While the rest of the financial sector reeled at the news that Bank of America® had reported $1.2 billion in losses due to bad mortgage write-offs, the bank reported strong results and continued improvements in its consumer banking sector.

More Consumer Loans, Fewer Delinquencies

Bank of America® said its consumer loans rose by $18 billion during the fourth quarter, while consumer 30-day delinquencies dropped in its credit card sector (-$7.3 billion), residential mortgage, excluding Federal Housing Administration-insured loans (-$5.2 billion), direct or indirect loan services (-$2.6 billion) and its home equity loan services (-$1.9 billion).

Consumer charge-offs in those areas also declined during the fourth quarter 2010 from the same period in 2009, ending at roughly $5.8 billion in Q4 in 2010 in comparison to roughly $9 billion the same period in 2009.

“We enter 2011 with the best customer franchise in the business against a backdrop of an improving economy” said the company’s president and chief executive Brian Moynihan in a statement. “Full economic recovery depends on housing market stability. We will return value to shareholders by focusing on customers and clients, continuing to build capital, and executing our strategy.”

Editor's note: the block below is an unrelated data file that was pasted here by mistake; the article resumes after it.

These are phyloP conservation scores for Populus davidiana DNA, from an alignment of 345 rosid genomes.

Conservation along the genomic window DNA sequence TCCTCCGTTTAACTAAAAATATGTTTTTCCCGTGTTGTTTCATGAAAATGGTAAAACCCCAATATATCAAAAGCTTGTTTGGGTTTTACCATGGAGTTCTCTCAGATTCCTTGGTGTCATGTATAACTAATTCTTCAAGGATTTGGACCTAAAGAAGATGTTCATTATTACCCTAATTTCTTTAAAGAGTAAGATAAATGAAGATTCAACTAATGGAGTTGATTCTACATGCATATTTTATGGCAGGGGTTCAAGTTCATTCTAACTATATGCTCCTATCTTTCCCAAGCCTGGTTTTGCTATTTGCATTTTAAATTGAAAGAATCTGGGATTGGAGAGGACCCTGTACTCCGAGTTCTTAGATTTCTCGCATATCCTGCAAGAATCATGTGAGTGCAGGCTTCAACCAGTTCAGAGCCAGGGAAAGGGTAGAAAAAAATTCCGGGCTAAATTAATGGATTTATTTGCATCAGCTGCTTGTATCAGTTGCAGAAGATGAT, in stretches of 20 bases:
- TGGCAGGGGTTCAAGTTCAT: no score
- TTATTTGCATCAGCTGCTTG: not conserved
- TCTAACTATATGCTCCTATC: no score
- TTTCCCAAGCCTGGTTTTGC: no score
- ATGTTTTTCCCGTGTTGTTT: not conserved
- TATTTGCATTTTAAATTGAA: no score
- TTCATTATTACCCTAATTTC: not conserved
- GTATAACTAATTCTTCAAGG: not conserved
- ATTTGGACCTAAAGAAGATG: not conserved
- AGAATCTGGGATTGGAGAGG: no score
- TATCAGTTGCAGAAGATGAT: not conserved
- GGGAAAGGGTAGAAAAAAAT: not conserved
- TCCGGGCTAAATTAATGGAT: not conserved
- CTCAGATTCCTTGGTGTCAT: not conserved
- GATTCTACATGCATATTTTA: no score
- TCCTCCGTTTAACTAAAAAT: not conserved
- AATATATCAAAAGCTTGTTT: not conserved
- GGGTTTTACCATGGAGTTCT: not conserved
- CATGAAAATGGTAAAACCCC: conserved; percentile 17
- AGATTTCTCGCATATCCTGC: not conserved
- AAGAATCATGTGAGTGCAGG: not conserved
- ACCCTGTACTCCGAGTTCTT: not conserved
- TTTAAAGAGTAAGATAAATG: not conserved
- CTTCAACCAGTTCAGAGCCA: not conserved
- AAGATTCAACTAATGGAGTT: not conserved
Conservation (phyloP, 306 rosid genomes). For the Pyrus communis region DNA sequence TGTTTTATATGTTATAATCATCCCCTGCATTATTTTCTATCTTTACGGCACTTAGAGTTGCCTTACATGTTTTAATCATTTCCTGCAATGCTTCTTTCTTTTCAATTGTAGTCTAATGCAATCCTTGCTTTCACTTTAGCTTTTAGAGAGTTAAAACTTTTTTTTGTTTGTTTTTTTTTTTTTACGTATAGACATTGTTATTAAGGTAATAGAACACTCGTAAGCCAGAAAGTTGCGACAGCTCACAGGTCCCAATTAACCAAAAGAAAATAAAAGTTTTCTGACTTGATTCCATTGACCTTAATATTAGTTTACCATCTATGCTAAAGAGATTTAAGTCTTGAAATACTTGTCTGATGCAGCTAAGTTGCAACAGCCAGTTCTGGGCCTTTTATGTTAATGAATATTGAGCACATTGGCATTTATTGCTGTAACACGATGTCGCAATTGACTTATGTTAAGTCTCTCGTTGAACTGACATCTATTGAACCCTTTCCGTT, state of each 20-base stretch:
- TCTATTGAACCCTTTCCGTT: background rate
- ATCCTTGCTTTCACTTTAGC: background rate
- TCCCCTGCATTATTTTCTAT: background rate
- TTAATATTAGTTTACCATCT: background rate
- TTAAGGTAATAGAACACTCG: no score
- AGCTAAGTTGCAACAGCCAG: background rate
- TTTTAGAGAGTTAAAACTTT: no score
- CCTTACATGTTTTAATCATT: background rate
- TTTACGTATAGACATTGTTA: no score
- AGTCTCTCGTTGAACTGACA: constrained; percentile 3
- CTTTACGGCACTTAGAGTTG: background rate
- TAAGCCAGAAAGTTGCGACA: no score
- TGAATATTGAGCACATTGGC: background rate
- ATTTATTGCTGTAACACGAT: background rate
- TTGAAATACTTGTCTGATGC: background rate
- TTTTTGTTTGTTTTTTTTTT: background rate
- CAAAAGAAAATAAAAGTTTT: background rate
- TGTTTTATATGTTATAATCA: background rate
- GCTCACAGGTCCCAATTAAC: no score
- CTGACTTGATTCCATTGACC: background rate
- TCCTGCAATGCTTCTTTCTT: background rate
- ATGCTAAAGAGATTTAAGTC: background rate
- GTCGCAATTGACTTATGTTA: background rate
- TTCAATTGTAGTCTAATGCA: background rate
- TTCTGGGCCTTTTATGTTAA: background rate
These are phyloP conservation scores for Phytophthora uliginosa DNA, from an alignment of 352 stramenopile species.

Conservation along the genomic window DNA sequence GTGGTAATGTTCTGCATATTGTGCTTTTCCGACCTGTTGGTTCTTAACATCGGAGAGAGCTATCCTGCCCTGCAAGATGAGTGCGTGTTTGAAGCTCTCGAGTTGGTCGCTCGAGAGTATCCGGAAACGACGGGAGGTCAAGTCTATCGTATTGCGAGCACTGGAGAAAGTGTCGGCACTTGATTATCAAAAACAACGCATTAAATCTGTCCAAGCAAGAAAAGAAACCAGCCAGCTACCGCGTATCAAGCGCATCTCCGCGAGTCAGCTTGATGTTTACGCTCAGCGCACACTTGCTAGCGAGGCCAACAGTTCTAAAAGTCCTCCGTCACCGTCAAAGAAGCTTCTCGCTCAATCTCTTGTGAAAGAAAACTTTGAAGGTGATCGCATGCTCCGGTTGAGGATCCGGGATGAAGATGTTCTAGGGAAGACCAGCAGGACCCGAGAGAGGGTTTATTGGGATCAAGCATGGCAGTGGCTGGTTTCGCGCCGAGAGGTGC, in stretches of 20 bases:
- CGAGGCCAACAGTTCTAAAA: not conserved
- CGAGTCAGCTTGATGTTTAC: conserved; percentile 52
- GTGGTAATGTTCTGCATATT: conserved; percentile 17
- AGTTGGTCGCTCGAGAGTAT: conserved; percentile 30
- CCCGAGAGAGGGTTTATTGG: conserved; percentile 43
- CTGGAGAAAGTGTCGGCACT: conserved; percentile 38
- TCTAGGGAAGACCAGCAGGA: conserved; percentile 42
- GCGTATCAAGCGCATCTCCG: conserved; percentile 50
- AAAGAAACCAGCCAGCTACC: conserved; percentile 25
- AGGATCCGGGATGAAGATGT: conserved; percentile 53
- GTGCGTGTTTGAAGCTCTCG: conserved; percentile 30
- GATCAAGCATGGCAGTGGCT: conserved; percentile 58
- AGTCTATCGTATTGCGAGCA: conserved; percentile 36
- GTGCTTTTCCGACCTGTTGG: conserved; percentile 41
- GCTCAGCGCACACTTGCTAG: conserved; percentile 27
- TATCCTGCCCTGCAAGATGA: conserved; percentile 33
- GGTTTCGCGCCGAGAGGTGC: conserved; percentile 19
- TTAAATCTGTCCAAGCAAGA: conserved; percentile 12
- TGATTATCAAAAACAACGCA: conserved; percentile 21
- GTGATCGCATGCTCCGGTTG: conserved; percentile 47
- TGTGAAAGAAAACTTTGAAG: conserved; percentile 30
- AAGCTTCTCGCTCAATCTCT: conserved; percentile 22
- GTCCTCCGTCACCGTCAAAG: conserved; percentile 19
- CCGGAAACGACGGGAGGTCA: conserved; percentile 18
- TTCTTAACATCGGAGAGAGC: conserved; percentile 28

Improved Customer Satisfaction

The bank also reported in its fourth quarter earnings results that customer satisfaction levels, net new checking accounts and loan and account attrition (or, lowering of debt balances) had improved in the fourth quarter. Bank of America® also said it modified 775,000 loans during during the fourth quarter of 2010, which helped stave off foreclosure for its customers. In addition, the bank said its wealth management clients added $15.5 billion of average deposits and that $84.7 billion in first mortgages were originated in the fourth quarter.

Whether customers of Bank of America® are actually were more satisfied in the fourth quarter of 2010 is more than likely a question up for debate, consider the bank ended its free checking account programs in October and introduced a new tiered checking fee structure that will require greater vigilance from account holder hoping to avoid fees.

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